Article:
The State argues that the trial court erred by granting Appellee’s motion to suppress results of the blood draw taken from Appellee, as Appellee voluntarily consented to the blood draw, rendering the implied consent law inapplicable.  While this Court agrees that an implied consent analysis does not apply when there was actual, voluntary consent, this Court finds that Appellee did not knowingly and voluntarily give actual consent.  As such, the trial court properly denied Appellee’s motion to suppress the results of the blood draw.

In circumstances where it is more convenient for a person to submit to a blood test, as in this case, there is no reason to exclude such results if the person knowingly and voluntarily consented.  Chu v. State, 521 So. 2d 330 (Fla. 4th DCA 1988).  Here, the trial court made no ruling on the voluntariness of Appellee’s consent, exclusively focusing on an implied consent analysis.  Nevertheless, there is no evidence that Trooper Kraus intimidated or coerced Appellee unless the implied consent warnings were improperly given.  Where there is no basis for a law enforcement officer to require an individual to give a blood sample, nor to advise the individual that he would lose his driver’s license if he failed to consent to the withdrawal, the resulting consent is deemed involuntary in nature since it was induced by misrepresentation.  State v. Slaney, 653 So. 2d 422 (Fla. 3d DCA 1995).  Since Appellee initially refused to submit to a blood draw, but changed his mind after being advised of the implied consent warnings, the question becomes whether Trooper Kraus had a legal basis to advise Appellee that he would lose his driver’s license if he failed to give consent.

Florida Statute 316.1932 lays out the requirements for a blood draw under implied consent.  A blood draw may only be made under implied consent if (1) there is reasonable cause to believe the individual was driving or in actual physical control of a his vehicle while under the influence of alcoholic beverages or chemical or controlled substances; (2) the individual appears for treatment at a hospital, clinic, or other medical facility; and (3) the administration of a breath or urine test is impractical or impossible.  Fla. Stat. 316.1932(1)(c).  Trooper Kraus clearly had reasonable cause to believe that Appellee had been driving while under the influence of an alcoholic beverage.  Appellee was swerving before causing an accident with another vehicle, Appellee had a strong odor of alcohol when Trooper Kraus encountered Appellee at the hospital, and the paramedics informed Trooper Kraus of Appellee’s apparent extreme intoxication.  The statute only requires that the individual appear for treatment; it does not state that the treatment must be for treatment of injuries actually sustained in the accident.  Appellee was taken to the hospital for treatment, albeit for his intense intoxication, rather than for injuries, which nonetheless met the statute’s requirements.  Therefore, the first two elements were met to justify the trooper’s reading of implied consent.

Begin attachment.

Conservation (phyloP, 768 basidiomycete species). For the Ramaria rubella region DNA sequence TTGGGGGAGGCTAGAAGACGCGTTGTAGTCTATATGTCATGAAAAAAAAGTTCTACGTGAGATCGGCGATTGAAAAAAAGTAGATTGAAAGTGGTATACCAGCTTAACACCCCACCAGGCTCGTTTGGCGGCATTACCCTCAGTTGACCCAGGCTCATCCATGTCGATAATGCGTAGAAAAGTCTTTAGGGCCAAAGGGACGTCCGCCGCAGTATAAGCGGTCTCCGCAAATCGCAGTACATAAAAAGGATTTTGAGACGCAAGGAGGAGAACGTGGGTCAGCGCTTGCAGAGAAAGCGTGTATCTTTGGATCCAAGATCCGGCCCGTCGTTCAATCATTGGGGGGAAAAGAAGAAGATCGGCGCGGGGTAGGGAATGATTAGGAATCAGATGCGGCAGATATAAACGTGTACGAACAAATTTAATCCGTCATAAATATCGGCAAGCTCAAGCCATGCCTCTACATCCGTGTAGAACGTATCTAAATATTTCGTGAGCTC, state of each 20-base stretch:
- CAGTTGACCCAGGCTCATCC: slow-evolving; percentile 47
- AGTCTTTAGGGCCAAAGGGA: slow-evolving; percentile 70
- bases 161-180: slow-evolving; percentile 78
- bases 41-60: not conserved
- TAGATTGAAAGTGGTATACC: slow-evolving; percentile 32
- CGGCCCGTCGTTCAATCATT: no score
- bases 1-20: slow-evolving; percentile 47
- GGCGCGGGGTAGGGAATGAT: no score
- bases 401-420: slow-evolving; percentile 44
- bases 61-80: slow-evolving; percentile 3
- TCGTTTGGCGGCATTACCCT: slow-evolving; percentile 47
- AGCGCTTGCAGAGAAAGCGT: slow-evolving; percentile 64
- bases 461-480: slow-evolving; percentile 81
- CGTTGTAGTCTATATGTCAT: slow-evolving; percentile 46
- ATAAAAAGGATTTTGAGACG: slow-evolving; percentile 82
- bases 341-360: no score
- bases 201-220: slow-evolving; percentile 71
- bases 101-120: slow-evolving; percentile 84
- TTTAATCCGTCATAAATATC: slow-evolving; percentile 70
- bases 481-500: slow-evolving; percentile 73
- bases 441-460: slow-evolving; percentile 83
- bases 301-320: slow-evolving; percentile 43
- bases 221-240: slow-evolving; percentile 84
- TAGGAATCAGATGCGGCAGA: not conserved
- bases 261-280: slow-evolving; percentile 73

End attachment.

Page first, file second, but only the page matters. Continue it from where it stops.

The last element, whether a breath or a urine test was impractical or impossible, remains.  Florida Statute 316.1932(1)(b) specifies in pertinent part that any person who accepts the privilege of driving is deemed to have consented to “a urine test for the purpose of detecting the presence of chemical substances…or controlled substances….”  Furthermore, the Florida Supreme Court has noted that “the goals of the breath and blood tests are different from the goals of urine testing.  Breath and blood tests detect alcohol content, whereas urine tests detect controlled substances.”  State v. Bodden, 877 So. 2d 680, 689 (Fla. 2004).  Based on the wording of the statute and the determination by the Florida Supreme Court, urine testing would have been useless under the facts of this case since neither chemical nor controlled substances were suspected.  Urine testing is not for the purpose of detecting alcohol, rendering it impractical to have Appellee submit to such a test.  The record, however, is completely lacking any evidence that a breath test was impractical or impossible.  With no evidence that a breath test was impractical or impossible, the third element that would justify the trooper’s reading of the implied consent warning is missing. 

Since no evidence was presented to demonstrate that a breath test was impractical or impossible, we cannot say that the implied consent warnings were appropriate.  No evidence, let alone substantial, competent evidence, was presented to support whether Trooper Kraus had a legal basis to advise Appellee of the implied consent warnings.  Had evidence been presented to show the impracticability or impossibility of a breath test, then the consent could have been considered voluntary as implied consent would have been applicable.  Without such evidence, Appellee’s consent must be deemed involuntary as the legal equivalent of coercion.  See, State v. Slaney, 653 So. 2d 422 (Fla. 3d DCA 1995).  It is therefore,  


            ORDERED AND ADJUDGED that the trial court’s order on Appellee’s motion to suppress is hereby AFFIRMED.


DONE AND ORDERED in Chambers, at New Port Richey, Pasco County, Florida this 16th day of May 2011.

Original order entered on May 16, 2011 by Circuit Judges Stanley R. Mills, W. Lowell Bray, Jr., and Daniel D. Diskey.